It has been a couple months since the end of the spring quarter, and the with it the end of many of the Medical Center’s weekly lecture series. But a recent batch of videos posted to the website of the MacLean Center for Medical Ethics brought a whiff of the school year to the dog days of summer. The videos feature a selection of the lectures from the third and final segment of the 2010-2011 theme, “Health Disparities: Local, National, Global,” [pdf] and run the gamut of expert perspectives from libertarian law and the insurance industry to black history and medical education. If you are going through lecture withdrawal or want to get excited for next year’s MacLean Center series (“Medical Professionalism and the Future of American Medicine” [pdf]) beginning in late September, enjoy these videos.
The Case for Health Disparities – Richard Epstein, University of Chicago
Richard Epstein‘s annual contribution to the seminar series is always a combustible reaction, where the classically conservative law professor’s market economics conflict with the more liberal lean of the regular audience. This year’s topic was especially flammable – after a couple dozen lectures on the struggle to reduce the health care gap in the United States and around the world, here was Epstein arguing for preserving those very same inequities. Beyond the deliberately provocative title, Epstein’s characteristically off-the-cuff speech recommended that health care reformers should choose a different target – instead of minimizing the health care differences between top and bottom, push policies that support growth and innovation for all patients, rich or poor, while encouraging charity instead of coercive giving.
Future Directions for Health Equity – Anne Beal, Aetna Foundation
The Aetna Corporation is in the business of providing health insurance to Americans. The Aetna Foundation is the charitable arm of that company, dispensing grants and funds to research ways of improving the health care system and reducing costs. Researcher and author Anne Beal is the current president of the Aetna Foundation, and focused her talk on reducing costs and inequalities via improving the quality of health care in America. “Giving people the right care at the right time and preventing disease is an amazing way for us to really rein back a lot of these health care costs,” Beal said. [Original Article]
“Without Health and Long Life All Else Fails”: African-Americans and the History of the Elimination of Racial Disparities in Health and Health Care – Vanessa Northington Gamble, George Washington University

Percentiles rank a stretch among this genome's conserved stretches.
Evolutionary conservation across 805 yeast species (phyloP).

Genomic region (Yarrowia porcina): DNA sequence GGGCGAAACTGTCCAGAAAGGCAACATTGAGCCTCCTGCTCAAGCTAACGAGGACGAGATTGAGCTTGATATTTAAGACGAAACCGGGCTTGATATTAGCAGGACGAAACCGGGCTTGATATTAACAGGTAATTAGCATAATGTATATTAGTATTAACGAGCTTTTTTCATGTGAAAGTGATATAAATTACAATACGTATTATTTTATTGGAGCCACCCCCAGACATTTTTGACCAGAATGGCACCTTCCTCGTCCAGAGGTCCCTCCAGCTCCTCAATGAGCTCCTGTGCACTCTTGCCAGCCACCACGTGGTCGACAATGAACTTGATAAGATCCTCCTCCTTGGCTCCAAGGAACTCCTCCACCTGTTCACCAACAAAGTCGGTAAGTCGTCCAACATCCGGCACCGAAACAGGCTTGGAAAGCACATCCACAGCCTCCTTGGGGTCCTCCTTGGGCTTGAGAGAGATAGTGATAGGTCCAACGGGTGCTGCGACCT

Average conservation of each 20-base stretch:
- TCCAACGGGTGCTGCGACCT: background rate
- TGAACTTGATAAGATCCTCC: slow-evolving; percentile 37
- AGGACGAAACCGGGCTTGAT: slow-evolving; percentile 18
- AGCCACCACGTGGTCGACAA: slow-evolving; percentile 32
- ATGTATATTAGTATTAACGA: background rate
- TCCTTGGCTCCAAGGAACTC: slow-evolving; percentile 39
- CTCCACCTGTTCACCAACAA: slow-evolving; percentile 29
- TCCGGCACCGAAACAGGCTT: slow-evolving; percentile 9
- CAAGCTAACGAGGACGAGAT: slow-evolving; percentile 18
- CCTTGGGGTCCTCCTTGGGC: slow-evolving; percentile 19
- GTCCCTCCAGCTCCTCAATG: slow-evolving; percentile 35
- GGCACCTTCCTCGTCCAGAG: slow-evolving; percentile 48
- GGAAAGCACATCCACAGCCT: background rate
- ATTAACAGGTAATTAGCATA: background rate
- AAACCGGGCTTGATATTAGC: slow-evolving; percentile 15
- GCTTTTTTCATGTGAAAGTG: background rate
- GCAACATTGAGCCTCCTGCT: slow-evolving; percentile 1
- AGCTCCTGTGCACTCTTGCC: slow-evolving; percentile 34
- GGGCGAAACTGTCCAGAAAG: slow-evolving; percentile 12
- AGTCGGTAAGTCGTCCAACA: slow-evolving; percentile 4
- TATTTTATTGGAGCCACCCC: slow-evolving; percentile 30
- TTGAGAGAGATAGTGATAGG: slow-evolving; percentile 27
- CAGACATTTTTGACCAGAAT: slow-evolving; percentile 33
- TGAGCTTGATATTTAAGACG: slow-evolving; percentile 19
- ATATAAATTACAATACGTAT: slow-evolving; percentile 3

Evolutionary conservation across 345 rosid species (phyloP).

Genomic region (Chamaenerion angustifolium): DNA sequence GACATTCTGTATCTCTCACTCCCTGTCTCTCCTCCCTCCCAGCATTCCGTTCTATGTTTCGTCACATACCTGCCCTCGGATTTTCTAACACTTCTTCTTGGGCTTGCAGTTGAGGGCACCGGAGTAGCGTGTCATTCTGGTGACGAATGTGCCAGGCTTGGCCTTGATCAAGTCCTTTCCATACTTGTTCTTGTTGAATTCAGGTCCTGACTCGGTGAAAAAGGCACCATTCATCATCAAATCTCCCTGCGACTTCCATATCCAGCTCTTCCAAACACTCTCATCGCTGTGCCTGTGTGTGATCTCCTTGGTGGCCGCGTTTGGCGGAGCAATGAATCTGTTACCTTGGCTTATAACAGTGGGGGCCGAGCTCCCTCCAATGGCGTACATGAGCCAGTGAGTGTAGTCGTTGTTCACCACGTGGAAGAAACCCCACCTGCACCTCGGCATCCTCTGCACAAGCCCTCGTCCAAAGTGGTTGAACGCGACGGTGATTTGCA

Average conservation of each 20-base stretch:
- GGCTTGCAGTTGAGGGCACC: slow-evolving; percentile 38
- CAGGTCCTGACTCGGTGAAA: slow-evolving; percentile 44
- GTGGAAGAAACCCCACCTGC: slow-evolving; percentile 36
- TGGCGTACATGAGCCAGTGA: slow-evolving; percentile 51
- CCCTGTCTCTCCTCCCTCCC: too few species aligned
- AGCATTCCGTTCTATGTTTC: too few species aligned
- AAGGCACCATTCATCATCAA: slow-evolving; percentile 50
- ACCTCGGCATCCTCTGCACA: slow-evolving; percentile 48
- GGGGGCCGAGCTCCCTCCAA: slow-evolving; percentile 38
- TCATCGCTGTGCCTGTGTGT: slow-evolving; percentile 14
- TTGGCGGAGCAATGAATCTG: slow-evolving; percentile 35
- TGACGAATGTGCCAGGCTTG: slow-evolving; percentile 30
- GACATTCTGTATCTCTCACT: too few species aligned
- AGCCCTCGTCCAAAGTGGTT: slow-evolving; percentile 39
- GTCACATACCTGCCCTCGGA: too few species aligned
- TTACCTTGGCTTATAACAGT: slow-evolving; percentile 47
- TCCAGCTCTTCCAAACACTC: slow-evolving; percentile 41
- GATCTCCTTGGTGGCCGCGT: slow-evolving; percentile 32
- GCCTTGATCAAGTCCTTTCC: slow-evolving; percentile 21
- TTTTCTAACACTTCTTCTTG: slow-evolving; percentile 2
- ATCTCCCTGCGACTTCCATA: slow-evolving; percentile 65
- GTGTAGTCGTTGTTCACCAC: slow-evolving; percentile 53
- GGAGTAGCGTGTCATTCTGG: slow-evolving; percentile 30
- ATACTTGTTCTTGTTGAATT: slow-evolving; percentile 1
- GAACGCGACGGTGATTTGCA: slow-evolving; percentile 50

Obviously, racial disparities in health care are not a new phenomenon. Efforts to improve the health of African-Americans also didn’t begin with the civil rights movement, though the strategies employed by the disparity-fighters of the segregation era were very different from today.
Vanessa Northington Gamble, a professor of medical humanities and history, walked the room through the history of black hospitals and health campaigns directed at African-American communities – some of which still exist today in modified formats. [Original Article]
The Changing Face of Medicine: Diversity at the Pritzker School of Medicine – William McDade, University of Chicago
With segregated hospitals a distant memory, a diverse medical workforce is needed to connect with patients of all racial, ethnic, and cultural backgrounds. The bottleneck for establishing diversity among doctors is the medical school, where minority enrollment has long been a thin sliver of incoming classes around the country. The Pritzker School of Medicine was no different, said William McDade, who in addition to his duties as an associate professor of anesthesia & critical care is the Univeristy’s deputy provost for research and minority issues. Until the 1990’s, Pritzker classes could typically count the number of African-American students on one hand. But through recent changes in admissions criteria for medical students of all backgrounds and the development of pipeline programs for attracting younger minority students to careers in science and medicine, those numbers are seeing a significant rise, McDade reported in his lecture.
Developing a Framework for the Intersection among Physical and Mental Disorder Disparities – James Jackson, University of Michigan
Almost all of the health disparities between black and white Americans go in one direction – disease rates and medical outcomes for African-Americans are worse than those for people identified as Caucasian. But there’s an intriguing exception in mental health rates, where the disparities are flipped to higher incidence of depression and other psychiatric conditions in white populations. James Jackson, director of the Institute for Social Research at the University of Michigan, used this curious statistic as the jumping-off point for a broader theory about why health disparities are so persistent and difficult to erode, arguing that how different cultures cope with stress influences the particular flavor of their long-term health struggles. [Original Article]
[Each academic year, the MacLean Center for Clinical Medical Ethics organizes a series of lunchtime seminars by physicians, biologists, economists, social scientists and other experts covering the biggest questions in health care and ethics. This year’s theme is “Health Disparities: Local, National, Global,” and the series was put together with the Urban Health Initiative, the Global Health Initiative, and Finding Answers. ScienceLife will carry regular coverage of this unique series, and video of the lectures will be posted when available.]